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story & photos by Melissa McMasters, Director of Communications, Overton Park Conservancy

 

She is music, she is art, human play and happy barks. She is wild and tame, verdant and tough. She’s the magic at Memphis’ center. Meet Overton Park.

School children and day campers visit the playground.

The sculpture “Rhapsody” welcomes foot traffic into the forest.

 

For as long as anyone living in Memphis can remember, Overton Park has been in the middle of it all. As a place equally suited to quiet contemplation of nature and vibrant cultural celebrations, the 342-acre park has been a treasured part of the city since it opened in 1901.

What makes Overton Park cool? If we take that question literally, the answer is the beautiful tree canopy that rises in the Old Forest State Natural Area. Runners swear the temperature drops 10 degrees when they hit the limestone trail.

The oldest generation of trees, made up of towering oaks and tulip poplars, is around 180 years old. The younger generation finds smaller trees like maples and pawpaws growing closer to the ground.

Signage helps visitors understand park trails.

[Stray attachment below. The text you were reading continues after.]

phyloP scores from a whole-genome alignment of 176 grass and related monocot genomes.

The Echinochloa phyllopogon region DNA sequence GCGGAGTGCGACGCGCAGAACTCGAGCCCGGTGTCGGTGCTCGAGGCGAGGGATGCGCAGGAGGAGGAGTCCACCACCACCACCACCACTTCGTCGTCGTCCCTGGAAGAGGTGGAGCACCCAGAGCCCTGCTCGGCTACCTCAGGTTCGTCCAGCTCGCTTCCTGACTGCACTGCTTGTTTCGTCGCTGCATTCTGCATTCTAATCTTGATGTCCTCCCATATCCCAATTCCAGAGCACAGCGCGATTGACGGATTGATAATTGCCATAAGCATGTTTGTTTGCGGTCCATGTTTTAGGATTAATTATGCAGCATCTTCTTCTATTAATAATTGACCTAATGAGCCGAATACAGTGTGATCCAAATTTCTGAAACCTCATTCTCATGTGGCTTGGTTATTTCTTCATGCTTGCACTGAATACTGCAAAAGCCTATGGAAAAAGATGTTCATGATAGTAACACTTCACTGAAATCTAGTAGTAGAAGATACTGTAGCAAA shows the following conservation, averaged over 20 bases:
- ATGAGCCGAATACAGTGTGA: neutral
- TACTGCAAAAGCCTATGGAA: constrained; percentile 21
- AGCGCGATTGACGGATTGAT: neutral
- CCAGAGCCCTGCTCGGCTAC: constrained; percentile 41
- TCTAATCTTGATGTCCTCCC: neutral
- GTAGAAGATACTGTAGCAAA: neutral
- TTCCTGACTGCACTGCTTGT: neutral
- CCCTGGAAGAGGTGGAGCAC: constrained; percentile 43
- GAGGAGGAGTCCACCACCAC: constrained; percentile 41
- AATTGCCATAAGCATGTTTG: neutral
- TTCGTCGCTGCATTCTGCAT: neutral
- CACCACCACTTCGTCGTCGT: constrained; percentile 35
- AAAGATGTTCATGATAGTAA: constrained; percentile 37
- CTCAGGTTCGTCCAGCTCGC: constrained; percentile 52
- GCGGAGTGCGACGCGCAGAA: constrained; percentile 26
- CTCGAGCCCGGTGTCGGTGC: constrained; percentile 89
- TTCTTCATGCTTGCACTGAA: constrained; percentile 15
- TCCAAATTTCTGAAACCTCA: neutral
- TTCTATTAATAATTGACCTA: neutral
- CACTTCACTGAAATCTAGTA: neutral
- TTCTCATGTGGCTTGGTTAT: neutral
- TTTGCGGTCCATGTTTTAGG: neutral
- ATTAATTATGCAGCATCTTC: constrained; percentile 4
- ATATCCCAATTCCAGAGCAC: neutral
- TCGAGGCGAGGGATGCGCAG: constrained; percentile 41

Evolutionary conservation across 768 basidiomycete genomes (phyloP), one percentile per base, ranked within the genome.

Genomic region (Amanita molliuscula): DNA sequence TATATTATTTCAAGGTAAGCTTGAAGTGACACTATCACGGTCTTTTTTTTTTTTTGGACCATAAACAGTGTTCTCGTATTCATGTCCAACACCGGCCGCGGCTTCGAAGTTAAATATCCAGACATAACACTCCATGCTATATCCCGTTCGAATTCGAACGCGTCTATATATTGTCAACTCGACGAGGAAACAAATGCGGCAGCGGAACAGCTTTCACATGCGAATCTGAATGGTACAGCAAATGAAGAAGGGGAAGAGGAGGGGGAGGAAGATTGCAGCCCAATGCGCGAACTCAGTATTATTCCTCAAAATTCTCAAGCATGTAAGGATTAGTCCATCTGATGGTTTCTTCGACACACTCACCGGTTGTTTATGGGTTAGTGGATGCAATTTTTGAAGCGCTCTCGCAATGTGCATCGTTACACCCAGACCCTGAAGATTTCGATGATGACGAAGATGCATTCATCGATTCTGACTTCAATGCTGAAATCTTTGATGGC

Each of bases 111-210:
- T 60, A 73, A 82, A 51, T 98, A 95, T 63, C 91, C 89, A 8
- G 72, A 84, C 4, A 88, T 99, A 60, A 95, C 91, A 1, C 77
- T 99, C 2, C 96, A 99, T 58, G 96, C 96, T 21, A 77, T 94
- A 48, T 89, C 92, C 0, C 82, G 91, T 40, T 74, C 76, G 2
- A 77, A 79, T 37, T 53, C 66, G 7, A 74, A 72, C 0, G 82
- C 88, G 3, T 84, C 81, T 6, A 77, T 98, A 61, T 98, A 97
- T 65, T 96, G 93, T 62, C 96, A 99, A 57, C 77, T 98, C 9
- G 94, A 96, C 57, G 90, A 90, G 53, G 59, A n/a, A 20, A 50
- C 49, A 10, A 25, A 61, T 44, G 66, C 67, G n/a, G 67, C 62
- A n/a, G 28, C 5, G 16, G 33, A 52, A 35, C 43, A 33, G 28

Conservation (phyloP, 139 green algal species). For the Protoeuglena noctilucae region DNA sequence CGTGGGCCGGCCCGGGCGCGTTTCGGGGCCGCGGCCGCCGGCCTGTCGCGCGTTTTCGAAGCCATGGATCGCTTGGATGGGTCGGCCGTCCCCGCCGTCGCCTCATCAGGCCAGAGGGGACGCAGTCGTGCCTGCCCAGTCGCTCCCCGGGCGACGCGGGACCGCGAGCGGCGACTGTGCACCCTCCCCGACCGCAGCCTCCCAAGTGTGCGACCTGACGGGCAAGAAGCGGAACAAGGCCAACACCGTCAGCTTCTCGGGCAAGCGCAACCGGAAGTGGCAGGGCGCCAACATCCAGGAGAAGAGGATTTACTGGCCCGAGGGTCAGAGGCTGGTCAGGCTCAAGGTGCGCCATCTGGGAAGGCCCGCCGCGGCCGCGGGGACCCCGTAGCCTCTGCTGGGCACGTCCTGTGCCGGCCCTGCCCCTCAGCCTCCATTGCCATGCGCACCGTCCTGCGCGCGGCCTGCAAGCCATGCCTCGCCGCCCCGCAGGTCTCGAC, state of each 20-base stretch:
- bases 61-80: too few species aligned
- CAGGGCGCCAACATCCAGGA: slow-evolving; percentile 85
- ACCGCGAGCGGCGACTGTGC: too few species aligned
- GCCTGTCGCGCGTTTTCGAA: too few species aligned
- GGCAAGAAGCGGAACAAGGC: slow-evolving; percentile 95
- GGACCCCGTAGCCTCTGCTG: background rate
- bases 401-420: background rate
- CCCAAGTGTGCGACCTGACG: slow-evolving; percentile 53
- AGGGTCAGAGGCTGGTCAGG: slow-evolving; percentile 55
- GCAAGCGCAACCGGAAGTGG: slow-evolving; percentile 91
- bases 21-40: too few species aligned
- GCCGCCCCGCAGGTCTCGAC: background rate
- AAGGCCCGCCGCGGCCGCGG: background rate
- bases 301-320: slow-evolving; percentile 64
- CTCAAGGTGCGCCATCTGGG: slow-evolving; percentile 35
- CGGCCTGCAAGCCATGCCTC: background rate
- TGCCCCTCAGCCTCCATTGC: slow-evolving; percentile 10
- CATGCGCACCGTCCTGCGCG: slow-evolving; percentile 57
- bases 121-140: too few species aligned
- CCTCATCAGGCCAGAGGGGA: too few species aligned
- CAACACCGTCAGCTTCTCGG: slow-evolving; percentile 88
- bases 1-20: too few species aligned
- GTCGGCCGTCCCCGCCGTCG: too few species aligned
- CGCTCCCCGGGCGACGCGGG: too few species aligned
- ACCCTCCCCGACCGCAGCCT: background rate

Weekly farmers market keeps palates pleased.

A book-reading flash mob descends on the Greensward.

 

Beyond the summer refuge of the tree canopy, Overton Park is cool because it’s a cultural centerpiece of the city. Home to the Brooks Museum and Memphis College of Art, the family fun of the Memphis Zoo, a nine-hole golf course, and starry nights at Levitt Shell, the park boasts year-round opportunities to learn and have fun. Spring brings festival season, when the Greensward hosts celebrations of Memphis’ cultural diversity from the Latino Festival to Palestine Fest to Persian Fest.

When Memphians have something to say, they often say it in Overton Park: whether it’s a rally for trans equality, a memorial fundraiser for the family of a fallen police officer, or demonstrations advocating for the preservation of the park itself, the park presents a central location for neighbors to come together in common cause.

Overton Park is host to many cultural festivals.

The park is cool for canines and their keepers.

 

Overton Park Conservancy has managed the park since 2011, revitalizing Rainbow Lake Playground, building a dog park, creating a bike and pedestrian plaza, and keeping the park maintained in top condition.

Recently, the Conservancy raised $1 million in two months in an effort to re-engineer the Zoo’s parking lot to finally end the practice of parking Zoo visitors’ cars on the Greensward.

The Conservancy relies on community support to operate. You can learn more and make donations at overtonpark.org.

This photo is from the 2014 fundraiser A Magical Night at Overton Park.

Bike Gate is a portal a city-wide bike trail system.